Looking Beyond Tech

Looking outward is not always easy or natural. I see this firsthand through my own life. If something isn’t a part of your day-to-day routine or perspective considering its impact on the bigger picture can be a challenge. Last night I had a chat with Chris Brogan about how the tech community, for example, struggles with looking outward. He beat me to the punch, posting on our conversation early this morning.

Going beyond Chris’s suggestion of solving real-world problems, I wonder why groups are so resistant to recognizing the impact of outside influences. Last year at Gnomedex, a couple of the presentations had political overtones, which seemed to infuriate some of the attendees. Some of the feedback boiled down to, “Why are we talking politics at a tech conference?”

Why not talk politics at a tech conference? Despite our preferences otherwise, the potential impact of outside influences on the tech world is huge. Political issues that directly impact the tech community include: media consolidation, net neutrality, internet taxes, patent applications, and copyright enforcement/duration.

Technology, and every other industry, doesn’t have the luxury of operating in a silo, focusing only inward on the cool toys. Despite our desire to maintain the purity of our sandboxes, too many outside forces are at work trying to muck things up for the rest of us. If we aren’t proactive and willing to address related issues, political or otherwise, someone else will do it for us, often in a way that doesn’t best meet our needs.


3 Responses to “Looking Beyond Tech”

  1. August 24, 2008 at 1:14 am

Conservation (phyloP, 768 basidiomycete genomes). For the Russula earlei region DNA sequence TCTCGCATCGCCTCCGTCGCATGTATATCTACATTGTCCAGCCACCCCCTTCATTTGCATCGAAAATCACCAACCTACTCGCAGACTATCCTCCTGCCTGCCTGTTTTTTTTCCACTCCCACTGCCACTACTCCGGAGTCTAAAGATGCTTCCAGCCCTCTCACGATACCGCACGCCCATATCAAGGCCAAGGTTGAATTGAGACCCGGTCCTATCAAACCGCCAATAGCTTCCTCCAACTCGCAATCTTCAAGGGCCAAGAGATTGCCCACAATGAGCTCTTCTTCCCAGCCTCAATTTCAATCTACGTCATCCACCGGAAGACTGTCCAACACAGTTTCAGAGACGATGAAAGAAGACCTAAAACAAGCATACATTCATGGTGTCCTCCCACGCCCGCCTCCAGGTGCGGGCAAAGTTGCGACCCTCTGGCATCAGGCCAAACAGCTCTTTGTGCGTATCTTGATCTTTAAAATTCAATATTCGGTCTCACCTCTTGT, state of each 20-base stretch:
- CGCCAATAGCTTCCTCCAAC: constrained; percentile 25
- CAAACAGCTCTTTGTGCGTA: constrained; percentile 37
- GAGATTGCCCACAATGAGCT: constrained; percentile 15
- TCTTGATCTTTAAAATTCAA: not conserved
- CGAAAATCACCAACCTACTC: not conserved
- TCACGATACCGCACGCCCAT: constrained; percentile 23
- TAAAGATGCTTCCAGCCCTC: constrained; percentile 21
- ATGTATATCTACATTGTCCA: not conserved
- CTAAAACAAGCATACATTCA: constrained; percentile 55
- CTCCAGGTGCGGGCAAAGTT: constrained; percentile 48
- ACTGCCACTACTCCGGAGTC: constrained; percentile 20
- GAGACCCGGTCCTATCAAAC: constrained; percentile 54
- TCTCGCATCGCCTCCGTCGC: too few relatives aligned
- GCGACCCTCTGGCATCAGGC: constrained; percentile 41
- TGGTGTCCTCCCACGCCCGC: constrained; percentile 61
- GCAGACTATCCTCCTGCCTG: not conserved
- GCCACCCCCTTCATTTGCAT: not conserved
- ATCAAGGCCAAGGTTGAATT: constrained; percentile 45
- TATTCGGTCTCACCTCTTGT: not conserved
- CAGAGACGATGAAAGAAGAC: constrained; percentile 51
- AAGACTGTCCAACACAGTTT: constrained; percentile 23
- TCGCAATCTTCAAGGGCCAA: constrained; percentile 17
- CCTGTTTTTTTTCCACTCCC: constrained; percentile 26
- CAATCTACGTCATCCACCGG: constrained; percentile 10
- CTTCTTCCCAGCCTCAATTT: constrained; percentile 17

This really strikes a chord with me. I think it is important to think about this and to realize that there are some people out there who really don’t care very much about how cool the tools are – they just want to (or have to, if it is their job) use them to get a message out. You don’t see a carpenter drooling all over his saw or hammer, he just uses them to cut or nail.

  2. October 6, 2008 at 8:29 am

    I think part of the resistance is that groups are a form of safety/sanctuary for many people, so their attention is naturally inward. It can take a long time to find a group that one feels comfortable with, and there are a host of identity issue associated with that, as well as the sense of individual entitlement that society seems to have bred into many of us. So people get uppity when the sanctity of the sanctuary is threatened…some people are there because they DON’T want to face outward influences at all…they want to enjoy the private atmosphere where they can make their own preferences dominant. This is particularly the case when the sanctuary is based on esoteric interests such as technology, blogging, and social media. The general public doesn’t grok us. Individuals within the group will react according to personality and personal interests. That’s how I see the situation. It’s understandable to me, though my values are not aligned in this way. I find a lot of organizations tend to turtle along self-preservation instincts…it just seems safer. It probably is more prudent in an absolute sense, though perhaps overly so.

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August 2008
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